I guess when they drafted this proposal they thought that the amounts involved are so low that it doesn't really matter. But virtually the entire current cabinet would have been viscerally opposed to the Community Charge in the late 1980s and although the amount here is much lower the principle is still the same. Why should very poor people be paying much more of their income proportionally than very rich people to pay for the extension of broadband?

This strikes me as an ill-thought through gimmick.

Other Reckonings - 16th June 2009

  • Sunder Katwala has a one stop shop for blog comment about the shameful outing of Orwell prize winning blogger Night Jack
  • But Alix Mortimer deserves special singling out for an excellent post on this subject which declares it a sad day for investigative journalism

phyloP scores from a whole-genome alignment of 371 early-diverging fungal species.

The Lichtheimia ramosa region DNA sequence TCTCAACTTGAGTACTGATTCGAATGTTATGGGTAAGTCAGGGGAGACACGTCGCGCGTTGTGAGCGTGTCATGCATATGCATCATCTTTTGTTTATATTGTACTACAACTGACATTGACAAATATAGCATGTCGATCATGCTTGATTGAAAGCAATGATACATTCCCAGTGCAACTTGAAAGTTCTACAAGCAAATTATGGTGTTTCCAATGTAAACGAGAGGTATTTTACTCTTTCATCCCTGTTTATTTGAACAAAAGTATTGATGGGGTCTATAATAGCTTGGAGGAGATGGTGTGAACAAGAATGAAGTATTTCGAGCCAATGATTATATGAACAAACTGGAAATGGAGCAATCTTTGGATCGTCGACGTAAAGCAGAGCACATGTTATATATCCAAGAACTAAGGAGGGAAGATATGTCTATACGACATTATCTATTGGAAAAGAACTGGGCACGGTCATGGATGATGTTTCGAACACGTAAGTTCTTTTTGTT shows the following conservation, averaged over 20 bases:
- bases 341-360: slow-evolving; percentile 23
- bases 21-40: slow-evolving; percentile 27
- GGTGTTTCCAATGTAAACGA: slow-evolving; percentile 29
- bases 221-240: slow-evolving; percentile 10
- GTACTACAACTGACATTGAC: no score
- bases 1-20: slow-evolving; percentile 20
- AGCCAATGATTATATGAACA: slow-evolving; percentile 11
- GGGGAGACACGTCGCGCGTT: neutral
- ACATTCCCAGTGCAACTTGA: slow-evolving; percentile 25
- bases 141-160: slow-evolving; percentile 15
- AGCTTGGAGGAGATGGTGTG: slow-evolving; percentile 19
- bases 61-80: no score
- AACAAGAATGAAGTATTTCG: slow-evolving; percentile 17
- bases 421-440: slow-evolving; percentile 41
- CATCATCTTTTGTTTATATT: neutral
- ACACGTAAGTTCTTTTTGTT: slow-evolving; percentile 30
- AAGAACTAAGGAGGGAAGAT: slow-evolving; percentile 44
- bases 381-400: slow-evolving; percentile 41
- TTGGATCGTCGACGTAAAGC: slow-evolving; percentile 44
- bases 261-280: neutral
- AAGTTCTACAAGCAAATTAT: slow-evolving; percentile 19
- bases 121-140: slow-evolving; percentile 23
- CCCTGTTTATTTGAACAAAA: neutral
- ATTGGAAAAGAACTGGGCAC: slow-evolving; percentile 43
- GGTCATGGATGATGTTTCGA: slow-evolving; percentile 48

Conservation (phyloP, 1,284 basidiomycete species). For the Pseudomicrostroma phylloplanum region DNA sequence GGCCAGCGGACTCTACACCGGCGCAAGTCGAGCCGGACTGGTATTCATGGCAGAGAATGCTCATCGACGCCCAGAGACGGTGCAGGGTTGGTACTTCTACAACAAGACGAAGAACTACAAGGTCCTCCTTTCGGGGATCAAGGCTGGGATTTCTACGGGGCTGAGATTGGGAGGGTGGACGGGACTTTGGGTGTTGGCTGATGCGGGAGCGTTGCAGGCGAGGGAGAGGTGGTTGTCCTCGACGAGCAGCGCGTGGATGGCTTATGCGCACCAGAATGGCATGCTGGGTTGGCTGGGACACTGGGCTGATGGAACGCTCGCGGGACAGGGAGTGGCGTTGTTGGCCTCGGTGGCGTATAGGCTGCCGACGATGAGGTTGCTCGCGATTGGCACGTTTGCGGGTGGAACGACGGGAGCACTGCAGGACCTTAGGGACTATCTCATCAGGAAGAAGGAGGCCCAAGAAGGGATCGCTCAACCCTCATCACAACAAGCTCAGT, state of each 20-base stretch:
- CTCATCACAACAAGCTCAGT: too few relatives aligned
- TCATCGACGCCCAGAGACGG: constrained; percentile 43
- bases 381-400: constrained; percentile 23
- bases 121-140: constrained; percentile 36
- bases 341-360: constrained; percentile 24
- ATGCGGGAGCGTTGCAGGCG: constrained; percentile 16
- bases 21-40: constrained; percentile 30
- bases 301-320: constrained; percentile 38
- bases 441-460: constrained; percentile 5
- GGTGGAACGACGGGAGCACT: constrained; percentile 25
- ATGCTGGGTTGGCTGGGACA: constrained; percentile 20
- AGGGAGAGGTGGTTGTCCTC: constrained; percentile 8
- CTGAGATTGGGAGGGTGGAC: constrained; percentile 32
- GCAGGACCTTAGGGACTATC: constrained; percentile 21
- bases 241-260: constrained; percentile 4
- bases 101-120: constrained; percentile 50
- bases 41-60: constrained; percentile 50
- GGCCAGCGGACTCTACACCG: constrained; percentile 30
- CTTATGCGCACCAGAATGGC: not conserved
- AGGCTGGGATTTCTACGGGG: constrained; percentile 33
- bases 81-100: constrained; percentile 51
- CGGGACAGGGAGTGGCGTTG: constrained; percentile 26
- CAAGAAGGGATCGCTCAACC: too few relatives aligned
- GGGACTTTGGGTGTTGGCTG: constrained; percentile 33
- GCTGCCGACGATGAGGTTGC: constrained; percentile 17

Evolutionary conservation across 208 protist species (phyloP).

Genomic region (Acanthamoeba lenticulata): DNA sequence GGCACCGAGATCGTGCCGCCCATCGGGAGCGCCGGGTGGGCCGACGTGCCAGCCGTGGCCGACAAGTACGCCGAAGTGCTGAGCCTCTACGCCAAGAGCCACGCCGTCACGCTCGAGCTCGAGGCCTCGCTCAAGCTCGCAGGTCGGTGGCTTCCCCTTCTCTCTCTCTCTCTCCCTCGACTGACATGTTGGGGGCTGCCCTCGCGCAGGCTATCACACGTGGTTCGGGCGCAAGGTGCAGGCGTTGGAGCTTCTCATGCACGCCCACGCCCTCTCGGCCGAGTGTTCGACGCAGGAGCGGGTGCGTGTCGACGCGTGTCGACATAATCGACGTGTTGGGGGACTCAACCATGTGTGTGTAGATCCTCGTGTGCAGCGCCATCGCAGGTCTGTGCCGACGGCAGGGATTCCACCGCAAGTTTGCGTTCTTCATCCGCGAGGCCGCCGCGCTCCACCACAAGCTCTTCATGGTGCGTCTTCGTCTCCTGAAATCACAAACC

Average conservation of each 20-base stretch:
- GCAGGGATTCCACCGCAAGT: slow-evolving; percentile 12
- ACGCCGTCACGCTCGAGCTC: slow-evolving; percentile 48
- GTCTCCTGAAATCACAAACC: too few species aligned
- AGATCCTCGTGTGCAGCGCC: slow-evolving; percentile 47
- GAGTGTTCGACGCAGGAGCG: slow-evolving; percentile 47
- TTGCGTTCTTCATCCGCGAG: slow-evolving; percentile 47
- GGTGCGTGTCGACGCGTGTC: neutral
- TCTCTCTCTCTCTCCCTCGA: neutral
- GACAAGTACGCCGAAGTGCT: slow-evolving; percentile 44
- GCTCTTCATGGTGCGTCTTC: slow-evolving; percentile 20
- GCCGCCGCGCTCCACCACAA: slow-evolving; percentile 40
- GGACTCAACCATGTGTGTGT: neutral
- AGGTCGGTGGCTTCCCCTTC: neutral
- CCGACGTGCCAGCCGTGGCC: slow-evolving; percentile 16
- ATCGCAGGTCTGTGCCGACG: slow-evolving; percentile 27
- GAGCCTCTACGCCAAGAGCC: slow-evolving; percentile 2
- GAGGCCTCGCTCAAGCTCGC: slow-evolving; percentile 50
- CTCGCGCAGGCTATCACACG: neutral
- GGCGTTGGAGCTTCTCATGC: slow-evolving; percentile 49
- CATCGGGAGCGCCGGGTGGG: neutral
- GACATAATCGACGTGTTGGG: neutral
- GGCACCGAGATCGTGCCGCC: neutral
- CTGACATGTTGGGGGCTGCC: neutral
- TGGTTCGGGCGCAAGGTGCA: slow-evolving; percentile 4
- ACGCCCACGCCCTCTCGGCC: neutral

• Lib Dem in Hackney advocates tactical play to try and ensure we get as close to hung parliament as possible. That could be a very dangerous game...
  • Tom Harris explains a temporary shift in his support for John Bercow to allow Parmjit Dhanda to address the house
  • And Dizzy has an interesting post about how a teenager has found a way to cause plastic bags to decompose in a matter of months

Tuesday, 16 June 2009

Is Damian McBride Back?

There are reports that Damian McBride is back working for Gordon Brown only a couple of months after he was forced to resign in disgrace following the Smeargate scandal.